"Extraordinary. . . The Feast of Love is as precise, as empathetic, as luminous as any of Baxter's past work. It is also rich, juicy, laugh-out-loud funny and completely engrossing. . . . As loose and supple as life itself."
-- New York Times Book Review
"I had scarcely read twenty pages of Charles Baxter's superb new novel--a near perfect book, as deep as it is broad in its humaneness, comedy and wisdom--when I began to worry I couldn't do it justice in a review. . . . If there is any justice, this new novel will win him the wider fame and readership he deserves."
-- Washington Post Book World
"The best book I've read this year. . . A beautiful, sly, bawdly and wondrous conversation on love, on mistaken pairings and the happiness when they are set aright."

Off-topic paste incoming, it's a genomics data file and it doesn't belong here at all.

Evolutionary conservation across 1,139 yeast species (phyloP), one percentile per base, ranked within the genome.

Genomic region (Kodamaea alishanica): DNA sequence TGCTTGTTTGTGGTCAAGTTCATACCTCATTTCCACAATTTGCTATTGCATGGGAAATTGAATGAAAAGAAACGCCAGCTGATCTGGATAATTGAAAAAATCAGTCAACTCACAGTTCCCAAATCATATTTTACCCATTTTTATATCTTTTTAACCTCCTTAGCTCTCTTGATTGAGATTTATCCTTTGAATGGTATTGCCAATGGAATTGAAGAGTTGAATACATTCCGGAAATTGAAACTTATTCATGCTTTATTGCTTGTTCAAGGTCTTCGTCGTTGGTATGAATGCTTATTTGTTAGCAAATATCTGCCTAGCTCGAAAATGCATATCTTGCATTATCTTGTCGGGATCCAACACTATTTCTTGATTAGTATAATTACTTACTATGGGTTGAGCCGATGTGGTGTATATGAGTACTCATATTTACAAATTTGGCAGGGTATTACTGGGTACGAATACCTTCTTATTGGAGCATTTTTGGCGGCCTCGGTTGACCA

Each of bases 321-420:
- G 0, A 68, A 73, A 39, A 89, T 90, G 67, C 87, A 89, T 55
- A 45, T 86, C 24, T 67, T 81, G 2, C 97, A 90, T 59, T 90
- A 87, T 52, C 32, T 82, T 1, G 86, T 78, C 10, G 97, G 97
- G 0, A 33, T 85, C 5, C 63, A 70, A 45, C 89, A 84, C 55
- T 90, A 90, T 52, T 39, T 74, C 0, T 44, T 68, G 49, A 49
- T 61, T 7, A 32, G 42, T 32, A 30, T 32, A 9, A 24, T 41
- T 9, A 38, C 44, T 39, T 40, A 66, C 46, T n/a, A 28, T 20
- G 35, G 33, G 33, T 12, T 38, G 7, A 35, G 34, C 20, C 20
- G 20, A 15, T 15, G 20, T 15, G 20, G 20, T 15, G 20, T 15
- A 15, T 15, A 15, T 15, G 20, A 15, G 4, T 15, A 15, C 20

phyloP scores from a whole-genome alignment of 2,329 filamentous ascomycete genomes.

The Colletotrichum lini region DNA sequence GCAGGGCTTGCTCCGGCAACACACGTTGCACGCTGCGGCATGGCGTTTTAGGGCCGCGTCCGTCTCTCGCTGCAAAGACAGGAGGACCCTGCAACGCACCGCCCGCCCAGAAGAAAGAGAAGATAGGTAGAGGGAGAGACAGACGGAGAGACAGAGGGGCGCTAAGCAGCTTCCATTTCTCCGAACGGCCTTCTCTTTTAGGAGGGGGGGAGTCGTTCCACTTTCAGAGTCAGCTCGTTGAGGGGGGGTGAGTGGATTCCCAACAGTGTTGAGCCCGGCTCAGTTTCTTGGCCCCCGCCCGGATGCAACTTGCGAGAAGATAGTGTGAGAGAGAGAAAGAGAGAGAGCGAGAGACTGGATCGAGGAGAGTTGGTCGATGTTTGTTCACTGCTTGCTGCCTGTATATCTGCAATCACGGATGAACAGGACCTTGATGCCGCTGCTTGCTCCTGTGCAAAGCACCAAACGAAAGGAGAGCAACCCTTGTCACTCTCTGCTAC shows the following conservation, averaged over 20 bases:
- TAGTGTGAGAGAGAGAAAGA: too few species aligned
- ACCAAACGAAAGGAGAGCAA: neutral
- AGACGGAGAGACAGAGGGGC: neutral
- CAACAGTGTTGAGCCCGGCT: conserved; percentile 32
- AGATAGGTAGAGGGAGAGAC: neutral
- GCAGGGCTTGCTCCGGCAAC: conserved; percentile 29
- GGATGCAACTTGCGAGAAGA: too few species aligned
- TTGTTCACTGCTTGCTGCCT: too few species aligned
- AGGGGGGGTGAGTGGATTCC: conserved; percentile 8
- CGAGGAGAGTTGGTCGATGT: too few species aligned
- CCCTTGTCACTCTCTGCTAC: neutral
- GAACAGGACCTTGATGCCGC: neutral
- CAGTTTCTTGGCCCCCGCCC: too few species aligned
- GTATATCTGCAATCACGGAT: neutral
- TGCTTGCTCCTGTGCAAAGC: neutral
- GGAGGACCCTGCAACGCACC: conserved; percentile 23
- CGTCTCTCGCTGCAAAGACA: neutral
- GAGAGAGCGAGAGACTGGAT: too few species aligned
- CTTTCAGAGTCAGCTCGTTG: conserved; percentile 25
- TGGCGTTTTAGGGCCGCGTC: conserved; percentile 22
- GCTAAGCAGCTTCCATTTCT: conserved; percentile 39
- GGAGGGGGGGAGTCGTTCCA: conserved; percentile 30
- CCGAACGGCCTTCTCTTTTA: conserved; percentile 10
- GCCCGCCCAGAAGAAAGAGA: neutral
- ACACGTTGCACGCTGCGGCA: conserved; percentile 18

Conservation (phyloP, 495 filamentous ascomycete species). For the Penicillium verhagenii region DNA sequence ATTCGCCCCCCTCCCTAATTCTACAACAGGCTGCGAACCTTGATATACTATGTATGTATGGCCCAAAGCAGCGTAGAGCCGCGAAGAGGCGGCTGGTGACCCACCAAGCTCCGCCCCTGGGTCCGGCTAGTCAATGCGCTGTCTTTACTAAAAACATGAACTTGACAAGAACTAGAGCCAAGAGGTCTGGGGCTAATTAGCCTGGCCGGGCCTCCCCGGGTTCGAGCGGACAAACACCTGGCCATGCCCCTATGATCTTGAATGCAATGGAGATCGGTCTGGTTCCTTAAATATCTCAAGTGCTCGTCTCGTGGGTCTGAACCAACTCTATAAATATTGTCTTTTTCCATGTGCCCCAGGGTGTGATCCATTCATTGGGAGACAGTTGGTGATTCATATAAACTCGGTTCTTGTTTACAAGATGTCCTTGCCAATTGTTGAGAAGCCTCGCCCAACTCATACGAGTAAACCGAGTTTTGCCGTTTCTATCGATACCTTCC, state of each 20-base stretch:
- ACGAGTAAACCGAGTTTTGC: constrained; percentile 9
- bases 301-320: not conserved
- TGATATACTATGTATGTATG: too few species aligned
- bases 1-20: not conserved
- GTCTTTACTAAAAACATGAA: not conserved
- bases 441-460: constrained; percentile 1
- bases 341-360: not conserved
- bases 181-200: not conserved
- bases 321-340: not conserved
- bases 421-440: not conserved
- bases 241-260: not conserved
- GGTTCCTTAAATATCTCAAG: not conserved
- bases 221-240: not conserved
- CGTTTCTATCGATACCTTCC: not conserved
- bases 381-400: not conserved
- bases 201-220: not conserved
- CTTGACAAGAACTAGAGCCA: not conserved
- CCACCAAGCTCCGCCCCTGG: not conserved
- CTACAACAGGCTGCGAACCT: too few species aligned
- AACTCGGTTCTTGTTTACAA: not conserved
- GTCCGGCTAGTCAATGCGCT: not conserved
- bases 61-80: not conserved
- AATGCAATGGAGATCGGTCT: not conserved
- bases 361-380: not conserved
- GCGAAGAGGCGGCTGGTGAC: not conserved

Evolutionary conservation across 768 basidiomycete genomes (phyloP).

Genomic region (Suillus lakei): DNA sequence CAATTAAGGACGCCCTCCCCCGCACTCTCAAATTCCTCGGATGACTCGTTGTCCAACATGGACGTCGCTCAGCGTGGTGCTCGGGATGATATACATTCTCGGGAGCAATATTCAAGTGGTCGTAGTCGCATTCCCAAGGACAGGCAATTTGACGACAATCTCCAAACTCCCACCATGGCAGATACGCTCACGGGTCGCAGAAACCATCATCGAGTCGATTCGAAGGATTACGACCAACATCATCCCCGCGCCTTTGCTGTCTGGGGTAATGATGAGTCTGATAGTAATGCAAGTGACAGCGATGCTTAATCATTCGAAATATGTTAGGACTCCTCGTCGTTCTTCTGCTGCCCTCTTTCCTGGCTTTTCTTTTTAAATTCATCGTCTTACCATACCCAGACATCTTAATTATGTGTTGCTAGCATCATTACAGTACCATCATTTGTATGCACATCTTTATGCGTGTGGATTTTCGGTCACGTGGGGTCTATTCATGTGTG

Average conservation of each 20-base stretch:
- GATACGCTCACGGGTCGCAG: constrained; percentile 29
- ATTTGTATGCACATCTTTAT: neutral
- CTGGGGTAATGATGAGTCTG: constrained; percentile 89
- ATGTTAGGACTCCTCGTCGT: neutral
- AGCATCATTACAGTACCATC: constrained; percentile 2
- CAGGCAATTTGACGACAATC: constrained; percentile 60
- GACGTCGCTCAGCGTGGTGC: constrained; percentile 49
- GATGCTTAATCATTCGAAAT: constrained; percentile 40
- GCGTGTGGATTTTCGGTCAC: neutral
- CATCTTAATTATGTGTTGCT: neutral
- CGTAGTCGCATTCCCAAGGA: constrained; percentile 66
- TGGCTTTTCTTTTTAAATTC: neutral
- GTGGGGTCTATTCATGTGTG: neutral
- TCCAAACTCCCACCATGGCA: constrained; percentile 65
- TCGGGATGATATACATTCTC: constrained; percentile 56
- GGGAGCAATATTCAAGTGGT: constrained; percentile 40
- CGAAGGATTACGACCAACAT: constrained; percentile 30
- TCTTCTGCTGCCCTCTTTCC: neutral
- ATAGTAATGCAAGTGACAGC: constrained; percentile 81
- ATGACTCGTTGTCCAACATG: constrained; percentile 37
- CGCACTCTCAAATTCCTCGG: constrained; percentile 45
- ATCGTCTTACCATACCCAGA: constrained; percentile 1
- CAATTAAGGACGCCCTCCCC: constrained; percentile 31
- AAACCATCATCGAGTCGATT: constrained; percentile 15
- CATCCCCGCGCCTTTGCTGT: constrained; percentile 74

-- Detroit Free Press
"Never have I read a novel and wanted, immediately, to reread it, as I did with The Feast of Love. Emotionally, intellectually, in all the ways that the very best literature attends us, Charles Baxter's brilliant symphony of love, loss, memory, astonishing metaphysical boldness, is a complete sustenance, a perfect invention. The great Japanese writer Akutagawa asked what good is intelligence if you can't discover a 'useful melancholy'? Baxter has discovered that, has elevated the very nature of insomnia to a philosophical disquisition, enriches and dignifies the soul of a reader in many other surprising ways as well. This novel is an irreplaceable gift outright; each character we meet in its pages is a turbulent and remarkable presence. Baxter's passionate writing raises the level of regard for life itself, let alone the art of writing. The Feast of Love deserves all lasting attentions and great praise."
-- Howard Norman, author of The Bird Artist and The Museum Guard